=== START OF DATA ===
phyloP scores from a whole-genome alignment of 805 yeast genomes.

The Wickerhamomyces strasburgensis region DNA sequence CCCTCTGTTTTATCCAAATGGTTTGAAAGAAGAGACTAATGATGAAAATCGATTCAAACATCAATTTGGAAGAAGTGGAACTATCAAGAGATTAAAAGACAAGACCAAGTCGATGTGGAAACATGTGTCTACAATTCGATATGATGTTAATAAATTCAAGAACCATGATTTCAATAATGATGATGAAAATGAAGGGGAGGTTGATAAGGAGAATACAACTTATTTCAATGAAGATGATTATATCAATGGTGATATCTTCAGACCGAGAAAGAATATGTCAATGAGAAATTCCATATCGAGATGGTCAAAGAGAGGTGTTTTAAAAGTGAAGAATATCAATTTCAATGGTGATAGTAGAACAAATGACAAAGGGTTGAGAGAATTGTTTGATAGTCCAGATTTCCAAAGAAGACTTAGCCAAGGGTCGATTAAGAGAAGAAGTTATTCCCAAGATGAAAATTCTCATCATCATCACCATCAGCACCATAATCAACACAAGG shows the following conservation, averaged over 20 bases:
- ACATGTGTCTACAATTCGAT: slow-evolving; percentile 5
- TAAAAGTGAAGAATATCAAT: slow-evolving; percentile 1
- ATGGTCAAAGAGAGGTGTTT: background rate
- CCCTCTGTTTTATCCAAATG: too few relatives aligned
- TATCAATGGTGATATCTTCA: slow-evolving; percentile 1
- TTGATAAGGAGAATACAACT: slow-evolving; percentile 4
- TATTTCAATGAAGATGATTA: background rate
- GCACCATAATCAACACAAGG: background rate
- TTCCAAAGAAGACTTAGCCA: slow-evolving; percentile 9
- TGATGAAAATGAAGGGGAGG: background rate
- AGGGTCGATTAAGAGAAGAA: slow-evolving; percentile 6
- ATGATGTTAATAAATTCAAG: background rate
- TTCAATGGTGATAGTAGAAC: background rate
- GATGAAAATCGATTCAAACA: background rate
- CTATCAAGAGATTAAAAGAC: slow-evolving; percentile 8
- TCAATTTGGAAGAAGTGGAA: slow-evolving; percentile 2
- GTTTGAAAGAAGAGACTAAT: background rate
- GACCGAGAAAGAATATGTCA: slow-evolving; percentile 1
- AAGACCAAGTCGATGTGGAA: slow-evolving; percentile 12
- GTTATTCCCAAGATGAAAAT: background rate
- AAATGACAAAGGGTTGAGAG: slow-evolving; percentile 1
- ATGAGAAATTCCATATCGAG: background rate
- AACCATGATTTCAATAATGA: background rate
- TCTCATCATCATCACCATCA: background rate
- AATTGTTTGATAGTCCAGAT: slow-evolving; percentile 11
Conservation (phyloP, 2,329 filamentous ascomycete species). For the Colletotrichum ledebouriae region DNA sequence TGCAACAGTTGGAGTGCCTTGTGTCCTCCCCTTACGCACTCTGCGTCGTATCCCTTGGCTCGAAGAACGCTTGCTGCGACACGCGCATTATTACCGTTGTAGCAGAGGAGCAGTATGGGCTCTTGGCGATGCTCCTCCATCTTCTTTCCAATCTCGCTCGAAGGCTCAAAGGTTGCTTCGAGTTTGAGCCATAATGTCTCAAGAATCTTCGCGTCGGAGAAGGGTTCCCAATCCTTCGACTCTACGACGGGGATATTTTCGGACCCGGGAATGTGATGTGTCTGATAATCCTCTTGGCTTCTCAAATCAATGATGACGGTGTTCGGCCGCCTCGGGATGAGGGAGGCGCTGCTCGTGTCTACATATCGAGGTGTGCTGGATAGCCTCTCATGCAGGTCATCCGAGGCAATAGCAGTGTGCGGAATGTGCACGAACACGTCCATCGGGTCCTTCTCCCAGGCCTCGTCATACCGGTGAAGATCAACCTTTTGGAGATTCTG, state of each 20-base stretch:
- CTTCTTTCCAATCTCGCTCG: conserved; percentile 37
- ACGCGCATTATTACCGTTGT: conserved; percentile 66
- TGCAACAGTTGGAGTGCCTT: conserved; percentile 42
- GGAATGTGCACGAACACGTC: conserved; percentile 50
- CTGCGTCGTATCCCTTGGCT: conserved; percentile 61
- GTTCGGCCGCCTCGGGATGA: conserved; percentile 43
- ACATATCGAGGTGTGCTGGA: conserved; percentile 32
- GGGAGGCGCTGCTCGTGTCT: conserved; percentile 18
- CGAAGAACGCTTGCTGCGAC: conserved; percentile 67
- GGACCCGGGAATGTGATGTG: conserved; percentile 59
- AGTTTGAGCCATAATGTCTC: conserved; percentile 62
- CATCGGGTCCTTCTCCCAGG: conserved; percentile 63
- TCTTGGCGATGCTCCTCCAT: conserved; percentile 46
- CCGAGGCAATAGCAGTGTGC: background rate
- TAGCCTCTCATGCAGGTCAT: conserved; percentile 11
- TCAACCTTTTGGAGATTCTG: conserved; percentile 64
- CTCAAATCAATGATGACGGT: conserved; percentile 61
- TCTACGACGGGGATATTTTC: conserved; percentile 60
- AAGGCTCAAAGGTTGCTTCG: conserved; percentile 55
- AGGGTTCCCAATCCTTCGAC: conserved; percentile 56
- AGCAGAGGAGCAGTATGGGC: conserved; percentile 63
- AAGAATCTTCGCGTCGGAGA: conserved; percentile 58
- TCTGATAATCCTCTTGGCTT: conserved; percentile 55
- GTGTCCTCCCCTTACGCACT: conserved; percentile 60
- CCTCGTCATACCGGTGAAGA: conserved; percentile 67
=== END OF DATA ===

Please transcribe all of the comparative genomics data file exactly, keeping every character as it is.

phyloP scores from a whole-genome alignment of 805 yeast genomes.

The Wickerhamomyces strasburgensis region DNA sequence CCCTCTGTTTTATCCAAATGGTTTGAAAGAAGAGACTAATGATGAAAATCGATTCAAACATCAATTTGGAAGAAGTGGAACTATCAAGAGATTAAAAGACAAGACCAAGTCGATGTGGAAACATGTGTCTACAATTCGATATGATGTTAATAAATTCAAGAACCATGATTTCAATAATGATGATGAAAATGAAGGGGAGGTTGATAAGGAGAATACAACTTATTTCAATGAAGATGATTATATCAATGGTGATATCTTCAGACCGAGAAAGAATATGTCAATGAGAAATTCCATATCGAGATGGTCAAAGAGAGGTGTTTTAAAAGTGAAGAATATCAATTTCAATGGTGATAGTAGAACAAATGACAAAGGGTTGAGAGAATTGTTTGATAGTCCAGATTTCCAAAGAAGACTTAGCCAAGGGTCGATTAAGAGAAGAAGTTATTCCCAAGATGAAAATTCTCATCATCATCACCATCAGCACCATAATCAACACAAGG shows the following conservation, averaged over 20 bases:
- ACATGTGTCTACAATTCGAT: slow-evolving; percentile 5
- TAAAAGTGAAGAATATCAAT: slow-evolving; percentile 1
- ATGGTCAAAGAGAGGTGTTT: background rate
- CCCTCTGTTTTATCCAAATG: too few relatives aligned
- TATCAATGGTGATATCTTCA: slow-evolving; percentile 1
- TTGATAAGGAGAATACAACT: slow-evolving; percentile 4
- TATTTCAATGAAGATGATTA: background rate
- GCACCATAATCAACACAAGG: background rate
- TTCCAAAGAAGACTTAGCCA: slow-evolving; percentile 9
- TGATGAAAATGAAGGGGAGG: background rate
- AGGGTCGATTAAGAGAAGAA: slow-evolving; percentile 6
- ATGATGTTAATAAATTCAAG: background rate
- TTCAATGGTGATAGTAGAAC: background rate
- GATGAAAATCGATTCAAACA: background rate
- CTATCAAGAGATTAAAAGAC: slow-evolving; percentile 8
- TCAATTTGGAAGAAGTGGAA: slow-evolving; percentile 2
- GTTTGAAAGAAGAGACTAAT: background rate
- GACCGAGAAAGAATATGTCA: slow-evolving; percentile 1
- AAGACCAAGTCGATGTGGAA: slow-evolving; percentile 12
- GTTATTCCCAAGATGAAAAT: background rate
- AAATGACAAAGGGTTGAGAG: slow-evolving; percentile 1
- ATGAGAAATTCCATATCGAG: background rate
- AACCATGATTTCAATAATGA: background rate
- TCTCATCATCATCACCATCA: background rate
- AATTGTTTGATAGTCCAGAT: slow-evolving; percentile 11
Conservation (phyloP, 2,329 filamentous ascomycete species). For the Colletotrichum ledebouriae region DNA sequence TGCAACAGTTGGAGTGCCTTGTGTCCTCCCCTTACGCACTCTGCGTCGTATCCCTTGGCTCGAAGAACGCTTGCTGCGACACGCGCATTATTACCGTTGTAGCAGAGGAGCAGTATGGGCTCTTGGCGATGCTCCTCCATCTTCTTTCCAATCTCGCTCGAAGGCTCAAAGGTTGCTTCGAGTTTGAGCCATAATGTCTCAAGAATCTTCGCGTCGGAGAAGGGTTCCCAATCCTTCGACTCTACGACGGGGATATTTTCGGACCCGGGAATGTGATGTGTCTGATAATCCTCTTGGCTTCTCAAATCAATGATGACGGTGTTCGGCCGCCTCGGGATGAGGGAGGCGCTGCTCGTGTCTACATATCGAGGTGTGCTGGATAGCCTCTCATGCAGGTCATCCGAGGCAATAGCAGTGTGCGGAATGTGCACGAACACGTCCATCGGGTCCTTCTCCCAGGCCTCGTCATACCGGTGAAGATCAACCTTTTGGAGATTCTG, state of each 20-base stretch:
- CTTCTTTCCAATCTCGCTCG: conserved; percentile 37
- ACGCGCATTATTACCGTTGT: conserved; percentile 66
- TGCAACAGTTGGAGTGCCTT: conserved; percentile 42
- GGAATGTGCACGAACACGTC: conserved; percentile 50
- CTGCGTCGTATCCCTTGGCT: conserved; percentile 61
- GTTCGGCCGCCTCGGGATGA: conserved; percentile 43
- ACATATCGAGGTGTGCTGGA: conserved; percentile 32
- GGGAGGCGCTGCTCGTGTCT: conserved; percentile 18
- CGAAGAACGCTTGCTGCGAC: conserved; percentile 67
- GGACCCGGGAATGTGATGTG: conserved; percentile 59
- AGTTTGAGCCATAATGTCTC: conserved; percentile 62
- CATCGGGTCCTTCTCCCAGG: conserved; percentile 63
- TCTTGGCGATGCTCCTCCAT: conserved; percentile 46
- CCGAGGCAATAGCAGTGTGC: background rate
- TAGCCTCTCATGCAGGTCAT: conserved; percentile 11
- TCAACCTTTTGGAGATTCTG: conserved; percentile 64
- CTCAAATCAATGATGACGGT: conserved; percentile 61
- TCTACGACGGGGATATTTTC: conserved; percentile 60
- AAGGCTCAAAGGTTGCTTCG: conserved; percentile 55
- AGGGTTCCCAATCCTTCGAC: conserved; percentile 56
- AGCAGAGGAGCAGTATGGGC: conserved; percentile 63
- AAGAATCTTCGCGTCGGAGA: conserved; percentile 58
- TCTGATAATCCTCTTGGCTT: conserved; percentile 55
- GTGTCCTCCCCTTACGCACT: conserved; percentile 60
- CCTCGTCATACCGGTGAAGA: conserved; percentile 67